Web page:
CONCORD, N.H. (AP) – A soldier whose qualms about violence ended his first stint in the military returned for a second as a combat medic, only to be killed by a roadside bomb.

Army National Guard Spc. David Stelmat, 27, and two other soldiers died Saturday when the bomb exploded near their Humvee in Iraq, military officials said.

Stelmat was close to his two sisters while growing up in Littleton, and their decisions to become nurses helped influence his goal of becoming an Army medic en route to a career as a physician’s assistant, his mother, Maryanne Rennell, said in a telephone interview Monday from her home in Littleton.

He enlisted in the Army hoping to become a medic, but found himself in the infantry instead in Afghanistan during 2003 and 2004. Ten months into his tour, “he just about lost it,” his mother said.

Though she never got all the details, “he disobeyed a direct order,” Rennell said. “All I know was it was a night detail, and part of what he was doing was “point and shoot,”‘ she said. “He wouldn’t tell us much of anything except that he refused to launch another grenade and he refused to shoot blindly into what could possibly have been civilians.”

He got a general discharge, which covers a range of situations and reasons.

Back home, Stelmat started studying to be an emergency medical technician and, soon after, pursuing his original goal to be a combat medic. He earned an EMT certificate after a year, but it took two years of letter-writing and pleading his case “to the governor and the senators and just about everyone else” before he was able to join the New Hampshire Army National Guard.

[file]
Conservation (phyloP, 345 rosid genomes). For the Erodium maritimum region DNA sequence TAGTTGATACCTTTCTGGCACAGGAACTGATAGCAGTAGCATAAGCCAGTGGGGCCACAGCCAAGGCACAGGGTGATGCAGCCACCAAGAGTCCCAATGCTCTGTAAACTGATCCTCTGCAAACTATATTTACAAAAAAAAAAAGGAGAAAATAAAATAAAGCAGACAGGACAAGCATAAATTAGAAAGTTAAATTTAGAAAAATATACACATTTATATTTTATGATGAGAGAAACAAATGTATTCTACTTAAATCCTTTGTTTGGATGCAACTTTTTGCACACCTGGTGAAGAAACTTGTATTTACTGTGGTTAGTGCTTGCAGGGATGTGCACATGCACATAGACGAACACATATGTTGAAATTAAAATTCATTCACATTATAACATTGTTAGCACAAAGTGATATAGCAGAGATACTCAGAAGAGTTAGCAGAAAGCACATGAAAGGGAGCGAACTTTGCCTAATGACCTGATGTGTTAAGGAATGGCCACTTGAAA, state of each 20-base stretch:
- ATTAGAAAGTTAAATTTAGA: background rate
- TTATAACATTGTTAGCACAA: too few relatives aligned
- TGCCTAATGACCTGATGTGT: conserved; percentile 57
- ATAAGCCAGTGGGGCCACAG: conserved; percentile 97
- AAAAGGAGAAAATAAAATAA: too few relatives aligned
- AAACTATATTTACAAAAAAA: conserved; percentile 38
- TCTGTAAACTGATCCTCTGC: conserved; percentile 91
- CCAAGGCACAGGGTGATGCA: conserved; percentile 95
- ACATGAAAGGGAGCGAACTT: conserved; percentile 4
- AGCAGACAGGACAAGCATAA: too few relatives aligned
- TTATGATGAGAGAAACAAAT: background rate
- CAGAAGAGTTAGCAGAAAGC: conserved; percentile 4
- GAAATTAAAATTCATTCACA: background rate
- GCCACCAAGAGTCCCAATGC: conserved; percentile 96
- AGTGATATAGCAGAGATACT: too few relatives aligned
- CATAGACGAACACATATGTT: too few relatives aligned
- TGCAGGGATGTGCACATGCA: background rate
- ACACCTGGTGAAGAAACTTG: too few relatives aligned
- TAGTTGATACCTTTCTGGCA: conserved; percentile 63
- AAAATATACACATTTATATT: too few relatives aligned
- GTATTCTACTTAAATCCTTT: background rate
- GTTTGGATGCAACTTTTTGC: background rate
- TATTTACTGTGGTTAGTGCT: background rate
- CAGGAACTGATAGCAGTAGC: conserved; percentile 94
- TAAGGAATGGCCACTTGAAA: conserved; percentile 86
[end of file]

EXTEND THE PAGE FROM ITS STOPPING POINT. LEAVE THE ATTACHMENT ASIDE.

After training in Mississippi and Texas, he left for Iraq last summer as a medic with the 237th Military Police Company.

“That’s how he want to go over, so he died doing exactly what he wanted to do,” Rennell said.

Stelmat’s pursuit of his dream wasn’t the first time he had shown unusual determination. Soon after graduating from the Profile School, a small combined middle- and high-school serving four towns in New Hampshire’s rural north, Stelmat gave up the comforts of his family’s home to live in a 10-foot-square cabin a mile in the woods in Franconia.

Though the cabin had no electricity or running water, D.J., as he was known, paid to live there for several years by cutting and splitting firewood and maintaining the entrance road, his mother said. While there, Stelmat indulged his passions for hiking and skiing and worked at Cannon Mountain ski area.

News stories about Stelmat’s death were accompanied by an Army photograph of him comforting a crying baby while on a mission in Baghdad in December. His hand is cupped behind the child’s head.

“The thing about that picture was that baby was born without a frontal lobe, and he knew there was nothing he could do for her,” his mother said. “And the look on his face is D.J. epitomized.”

David Stelmat Sr., who lives in Centerville, Ohio, was a Marine during the Vietnam War. He also recalled his son’s dedication to serving others.

“All he wanted to do was help people,” the father told the New Hampshire Union Leader.

The father did not immediately respond to a telephone message Monday afternoon.

AP-ES-03-24-08 1637EDT


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